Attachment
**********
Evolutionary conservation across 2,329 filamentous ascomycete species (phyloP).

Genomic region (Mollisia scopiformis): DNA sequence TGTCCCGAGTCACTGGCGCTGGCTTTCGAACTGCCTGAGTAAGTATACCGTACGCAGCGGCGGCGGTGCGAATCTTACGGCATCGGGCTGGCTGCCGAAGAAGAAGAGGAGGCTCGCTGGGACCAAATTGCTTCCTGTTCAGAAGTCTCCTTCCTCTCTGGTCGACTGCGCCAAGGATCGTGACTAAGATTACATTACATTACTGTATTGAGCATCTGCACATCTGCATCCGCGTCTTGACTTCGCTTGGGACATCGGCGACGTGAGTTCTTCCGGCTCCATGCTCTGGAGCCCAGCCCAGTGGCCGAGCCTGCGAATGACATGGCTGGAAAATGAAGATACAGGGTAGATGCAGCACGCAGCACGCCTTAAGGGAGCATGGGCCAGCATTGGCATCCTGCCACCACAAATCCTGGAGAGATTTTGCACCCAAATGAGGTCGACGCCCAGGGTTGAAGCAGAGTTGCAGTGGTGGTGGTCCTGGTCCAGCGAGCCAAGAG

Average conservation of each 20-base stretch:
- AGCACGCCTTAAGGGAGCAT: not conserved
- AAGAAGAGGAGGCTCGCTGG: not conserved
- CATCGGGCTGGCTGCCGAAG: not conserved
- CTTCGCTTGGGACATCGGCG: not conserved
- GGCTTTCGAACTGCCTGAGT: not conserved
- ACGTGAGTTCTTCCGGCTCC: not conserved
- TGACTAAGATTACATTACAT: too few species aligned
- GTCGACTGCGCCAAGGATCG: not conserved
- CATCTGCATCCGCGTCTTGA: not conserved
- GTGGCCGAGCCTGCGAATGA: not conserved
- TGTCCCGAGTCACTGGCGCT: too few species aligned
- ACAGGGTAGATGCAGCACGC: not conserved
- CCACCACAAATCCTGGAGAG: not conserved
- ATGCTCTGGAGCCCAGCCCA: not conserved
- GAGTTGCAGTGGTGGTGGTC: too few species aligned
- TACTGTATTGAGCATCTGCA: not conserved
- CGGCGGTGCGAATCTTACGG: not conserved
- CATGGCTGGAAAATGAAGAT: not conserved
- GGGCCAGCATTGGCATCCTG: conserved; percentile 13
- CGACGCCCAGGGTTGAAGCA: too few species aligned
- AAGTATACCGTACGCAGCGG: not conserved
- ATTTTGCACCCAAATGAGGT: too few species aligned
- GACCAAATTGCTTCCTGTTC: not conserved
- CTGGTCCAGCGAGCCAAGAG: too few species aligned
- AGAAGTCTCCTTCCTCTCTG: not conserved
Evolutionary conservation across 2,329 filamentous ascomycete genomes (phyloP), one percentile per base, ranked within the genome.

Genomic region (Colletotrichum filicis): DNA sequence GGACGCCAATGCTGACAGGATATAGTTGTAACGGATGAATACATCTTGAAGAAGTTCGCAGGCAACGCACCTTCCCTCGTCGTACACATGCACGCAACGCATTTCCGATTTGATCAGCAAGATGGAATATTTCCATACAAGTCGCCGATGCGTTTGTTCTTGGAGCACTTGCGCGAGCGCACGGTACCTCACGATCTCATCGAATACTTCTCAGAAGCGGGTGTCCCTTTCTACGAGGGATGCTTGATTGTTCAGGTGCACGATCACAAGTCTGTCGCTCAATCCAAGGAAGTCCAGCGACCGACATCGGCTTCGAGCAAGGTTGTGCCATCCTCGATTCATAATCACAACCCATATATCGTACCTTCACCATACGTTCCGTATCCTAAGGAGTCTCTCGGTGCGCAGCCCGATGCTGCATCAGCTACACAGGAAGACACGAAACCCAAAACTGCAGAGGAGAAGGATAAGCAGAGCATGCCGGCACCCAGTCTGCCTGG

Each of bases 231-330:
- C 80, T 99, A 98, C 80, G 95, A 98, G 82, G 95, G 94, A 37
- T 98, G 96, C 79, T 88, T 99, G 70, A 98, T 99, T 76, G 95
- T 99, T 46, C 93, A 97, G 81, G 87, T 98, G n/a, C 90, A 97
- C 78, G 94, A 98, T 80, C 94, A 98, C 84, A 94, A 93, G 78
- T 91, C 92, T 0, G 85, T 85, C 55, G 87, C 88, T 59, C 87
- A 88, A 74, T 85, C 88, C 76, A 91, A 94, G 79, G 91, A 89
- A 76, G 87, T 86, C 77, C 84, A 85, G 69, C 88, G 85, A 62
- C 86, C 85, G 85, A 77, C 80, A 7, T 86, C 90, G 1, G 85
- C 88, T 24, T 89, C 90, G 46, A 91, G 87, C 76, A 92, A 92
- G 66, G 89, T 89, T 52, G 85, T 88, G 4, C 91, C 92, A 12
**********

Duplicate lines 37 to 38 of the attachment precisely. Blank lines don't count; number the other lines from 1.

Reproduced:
- A 88, A 74, T 85, C 88, C 76, A 91, A 94, G 79, G 91, A 89
- A 76, G 87, T 86, C 77, C 84, A 85, G 69, C 88, G 85, A 62